Echolocation is a method of perceiving the world by emitting noises, then listening to the reflections of these noises off objects in the environment. Animals use echolocation for hunting and navigation, but visually impaired humans also employ echolocation as part of their orienting repertoire while navigating the world. There are a few rare individuals who can echolocate very well without assistance. However, researchers at Boston University have developed a prototype device that can enhance auditory cues while navigating an environment. The device repeatedly emits an inaudible (to humans) ultrasonic click several times per second, and each click reflects off any objects in the environment. The reflections are then detected by special head-mounted microphones, and computer processing converts the ultrasonic signals into audible signals, which the user then can hear over custom open-ear earphones.
The end result is an "auditory image" in which objects in the environment seem to emit "sounds" to the user, with objects of different shapes and textures emitting subtly different sounds, such that the user can distinguish between them. According to BU researcher Cameron Morland (firstname.lastname@example.org), the unique acoustic characteristics of the reflections enable the user to better distinguish the location and size "surface" properties of objects. For instance, sounds emitted by an object to the left will arrive at the left ear a bit sooner and louder (interaural time difference and interaural level difference).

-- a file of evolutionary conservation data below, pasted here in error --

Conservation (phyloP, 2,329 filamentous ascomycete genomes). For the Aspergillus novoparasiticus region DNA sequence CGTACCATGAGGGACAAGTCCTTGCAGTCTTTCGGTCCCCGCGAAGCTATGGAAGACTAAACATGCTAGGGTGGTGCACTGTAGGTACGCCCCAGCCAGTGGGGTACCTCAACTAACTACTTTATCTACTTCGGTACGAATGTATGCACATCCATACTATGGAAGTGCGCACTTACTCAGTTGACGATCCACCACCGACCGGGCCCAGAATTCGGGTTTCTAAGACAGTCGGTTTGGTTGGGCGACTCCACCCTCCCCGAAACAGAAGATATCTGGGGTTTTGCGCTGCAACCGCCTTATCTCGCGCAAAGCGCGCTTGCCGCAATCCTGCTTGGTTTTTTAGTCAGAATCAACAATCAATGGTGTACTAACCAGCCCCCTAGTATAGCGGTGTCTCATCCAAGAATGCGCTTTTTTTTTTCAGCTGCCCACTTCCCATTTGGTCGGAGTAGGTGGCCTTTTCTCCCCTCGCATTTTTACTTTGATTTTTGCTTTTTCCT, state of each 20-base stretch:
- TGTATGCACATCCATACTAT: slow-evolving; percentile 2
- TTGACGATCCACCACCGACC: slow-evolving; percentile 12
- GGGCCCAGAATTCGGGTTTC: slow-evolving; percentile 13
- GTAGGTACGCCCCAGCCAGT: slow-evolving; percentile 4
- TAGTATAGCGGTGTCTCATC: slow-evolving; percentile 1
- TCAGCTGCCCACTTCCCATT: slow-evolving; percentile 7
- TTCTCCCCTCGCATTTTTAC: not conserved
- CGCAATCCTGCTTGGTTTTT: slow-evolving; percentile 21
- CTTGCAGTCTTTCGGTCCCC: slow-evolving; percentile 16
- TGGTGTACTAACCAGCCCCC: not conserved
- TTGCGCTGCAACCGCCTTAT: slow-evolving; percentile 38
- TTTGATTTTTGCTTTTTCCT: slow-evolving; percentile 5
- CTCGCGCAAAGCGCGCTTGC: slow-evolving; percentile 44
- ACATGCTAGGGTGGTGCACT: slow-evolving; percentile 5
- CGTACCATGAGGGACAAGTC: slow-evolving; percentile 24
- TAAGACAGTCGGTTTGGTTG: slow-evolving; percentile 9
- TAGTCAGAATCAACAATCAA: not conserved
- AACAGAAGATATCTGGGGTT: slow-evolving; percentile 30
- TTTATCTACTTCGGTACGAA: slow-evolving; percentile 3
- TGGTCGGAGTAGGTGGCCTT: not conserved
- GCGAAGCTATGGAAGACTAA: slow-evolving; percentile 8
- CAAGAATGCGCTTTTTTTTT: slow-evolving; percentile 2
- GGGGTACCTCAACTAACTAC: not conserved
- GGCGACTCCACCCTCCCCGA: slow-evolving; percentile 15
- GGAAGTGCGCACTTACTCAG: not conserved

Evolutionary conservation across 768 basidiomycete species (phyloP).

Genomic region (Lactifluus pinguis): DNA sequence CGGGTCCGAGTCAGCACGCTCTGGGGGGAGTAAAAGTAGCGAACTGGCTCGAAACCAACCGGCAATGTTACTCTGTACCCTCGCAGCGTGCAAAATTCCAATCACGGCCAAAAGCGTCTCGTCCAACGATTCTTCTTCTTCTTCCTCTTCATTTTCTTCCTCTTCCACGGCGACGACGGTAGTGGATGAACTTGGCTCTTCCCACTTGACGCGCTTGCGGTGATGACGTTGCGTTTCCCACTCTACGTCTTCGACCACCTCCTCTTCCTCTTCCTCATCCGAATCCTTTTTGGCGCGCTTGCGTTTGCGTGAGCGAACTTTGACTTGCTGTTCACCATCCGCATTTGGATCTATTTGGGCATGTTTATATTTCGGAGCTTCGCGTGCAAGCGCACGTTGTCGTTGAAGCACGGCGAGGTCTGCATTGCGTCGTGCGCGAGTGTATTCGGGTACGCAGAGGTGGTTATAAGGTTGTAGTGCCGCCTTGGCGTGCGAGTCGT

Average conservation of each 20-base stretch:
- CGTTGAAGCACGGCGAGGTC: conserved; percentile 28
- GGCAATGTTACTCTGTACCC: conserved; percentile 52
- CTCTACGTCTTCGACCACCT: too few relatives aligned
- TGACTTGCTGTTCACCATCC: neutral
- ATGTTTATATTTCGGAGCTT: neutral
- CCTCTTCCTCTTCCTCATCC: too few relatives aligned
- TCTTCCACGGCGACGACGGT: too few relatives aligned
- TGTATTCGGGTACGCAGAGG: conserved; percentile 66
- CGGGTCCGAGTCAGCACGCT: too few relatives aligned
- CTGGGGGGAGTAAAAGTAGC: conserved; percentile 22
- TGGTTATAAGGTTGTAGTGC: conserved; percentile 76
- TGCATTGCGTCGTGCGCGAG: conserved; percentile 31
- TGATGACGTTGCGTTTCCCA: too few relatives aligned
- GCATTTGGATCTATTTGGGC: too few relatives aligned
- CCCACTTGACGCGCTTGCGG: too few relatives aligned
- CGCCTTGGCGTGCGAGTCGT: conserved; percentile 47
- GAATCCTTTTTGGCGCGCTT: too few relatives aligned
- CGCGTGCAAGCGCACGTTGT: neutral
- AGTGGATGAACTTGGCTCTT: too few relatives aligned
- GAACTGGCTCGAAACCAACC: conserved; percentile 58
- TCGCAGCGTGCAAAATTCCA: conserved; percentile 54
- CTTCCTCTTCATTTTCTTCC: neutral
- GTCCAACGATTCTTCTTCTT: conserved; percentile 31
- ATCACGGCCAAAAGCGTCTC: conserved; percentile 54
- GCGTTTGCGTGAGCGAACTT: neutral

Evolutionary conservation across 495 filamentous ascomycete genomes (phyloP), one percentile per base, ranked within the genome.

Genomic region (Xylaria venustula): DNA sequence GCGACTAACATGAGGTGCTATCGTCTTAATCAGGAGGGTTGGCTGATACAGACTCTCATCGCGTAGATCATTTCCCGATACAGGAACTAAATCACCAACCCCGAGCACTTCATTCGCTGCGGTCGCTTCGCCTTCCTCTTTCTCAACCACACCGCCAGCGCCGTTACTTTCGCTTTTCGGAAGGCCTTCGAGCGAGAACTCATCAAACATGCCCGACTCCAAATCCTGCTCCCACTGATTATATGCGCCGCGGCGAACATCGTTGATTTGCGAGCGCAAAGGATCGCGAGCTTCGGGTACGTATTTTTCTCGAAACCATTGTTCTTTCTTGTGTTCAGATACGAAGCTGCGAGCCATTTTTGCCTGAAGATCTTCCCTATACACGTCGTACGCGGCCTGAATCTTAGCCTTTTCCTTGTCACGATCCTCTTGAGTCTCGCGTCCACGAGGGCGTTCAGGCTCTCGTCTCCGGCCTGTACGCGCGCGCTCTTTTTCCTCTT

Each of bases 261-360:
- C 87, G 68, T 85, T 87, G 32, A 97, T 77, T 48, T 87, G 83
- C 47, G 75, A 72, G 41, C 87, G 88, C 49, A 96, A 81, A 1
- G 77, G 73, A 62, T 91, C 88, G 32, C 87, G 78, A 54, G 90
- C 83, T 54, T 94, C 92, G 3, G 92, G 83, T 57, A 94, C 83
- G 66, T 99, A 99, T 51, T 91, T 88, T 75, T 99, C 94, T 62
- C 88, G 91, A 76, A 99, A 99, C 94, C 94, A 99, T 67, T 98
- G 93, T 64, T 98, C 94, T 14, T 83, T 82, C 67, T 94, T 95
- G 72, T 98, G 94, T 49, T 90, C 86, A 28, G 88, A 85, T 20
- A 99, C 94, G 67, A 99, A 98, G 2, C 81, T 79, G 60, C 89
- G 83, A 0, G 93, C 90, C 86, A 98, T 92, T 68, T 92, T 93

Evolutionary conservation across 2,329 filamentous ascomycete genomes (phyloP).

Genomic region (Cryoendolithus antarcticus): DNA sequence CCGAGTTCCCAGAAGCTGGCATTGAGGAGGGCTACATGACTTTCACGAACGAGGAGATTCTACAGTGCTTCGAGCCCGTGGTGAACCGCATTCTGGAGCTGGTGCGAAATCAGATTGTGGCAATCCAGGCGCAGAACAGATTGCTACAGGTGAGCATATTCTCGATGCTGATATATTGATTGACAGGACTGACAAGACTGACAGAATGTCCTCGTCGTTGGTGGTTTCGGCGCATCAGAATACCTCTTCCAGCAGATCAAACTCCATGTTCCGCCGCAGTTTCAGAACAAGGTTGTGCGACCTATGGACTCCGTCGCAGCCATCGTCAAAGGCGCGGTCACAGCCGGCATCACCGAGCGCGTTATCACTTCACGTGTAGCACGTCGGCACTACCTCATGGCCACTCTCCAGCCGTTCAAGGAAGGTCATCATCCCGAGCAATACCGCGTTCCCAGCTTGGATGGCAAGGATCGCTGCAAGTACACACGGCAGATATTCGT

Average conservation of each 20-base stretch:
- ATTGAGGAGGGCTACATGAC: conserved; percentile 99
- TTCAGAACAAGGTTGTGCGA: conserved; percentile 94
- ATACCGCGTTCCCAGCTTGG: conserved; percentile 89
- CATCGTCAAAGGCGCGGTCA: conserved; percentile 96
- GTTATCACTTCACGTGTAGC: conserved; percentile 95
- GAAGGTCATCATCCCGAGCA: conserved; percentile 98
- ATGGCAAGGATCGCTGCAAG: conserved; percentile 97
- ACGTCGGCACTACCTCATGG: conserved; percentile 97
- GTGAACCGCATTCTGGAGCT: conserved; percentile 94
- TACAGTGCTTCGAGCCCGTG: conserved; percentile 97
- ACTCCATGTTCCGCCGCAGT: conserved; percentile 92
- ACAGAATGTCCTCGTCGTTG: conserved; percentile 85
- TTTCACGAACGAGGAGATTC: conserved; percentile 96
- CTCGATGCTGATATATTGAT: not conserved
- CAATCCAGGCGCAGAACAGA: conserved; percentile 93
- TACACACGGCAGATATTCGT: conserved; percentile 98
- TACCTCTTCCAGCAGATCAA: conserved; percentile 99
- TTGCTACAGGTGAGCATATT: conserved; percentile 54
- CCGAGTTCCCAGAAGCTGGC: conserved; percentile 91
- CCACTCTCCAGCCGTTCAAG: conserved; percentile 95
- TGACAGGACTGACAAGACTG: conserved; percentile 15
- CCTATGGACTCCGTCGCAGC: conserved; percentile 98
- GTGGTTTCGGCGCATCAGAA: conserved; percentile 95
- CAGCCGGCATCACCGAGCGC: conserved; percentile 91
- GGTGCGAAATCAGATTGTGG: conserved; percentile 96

Furthermore, sweeping the device over a surface while remaining the same distance from it, will produce a reflection with unchanged velocity of the surface of an object is flat. If the surface is tilted so it moves closer to the user, it will sound higher in pitch; tilted the other way, it will sound lower in pitch (a Doppler shift). A roughly textured surface will have so
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American Institute of Physics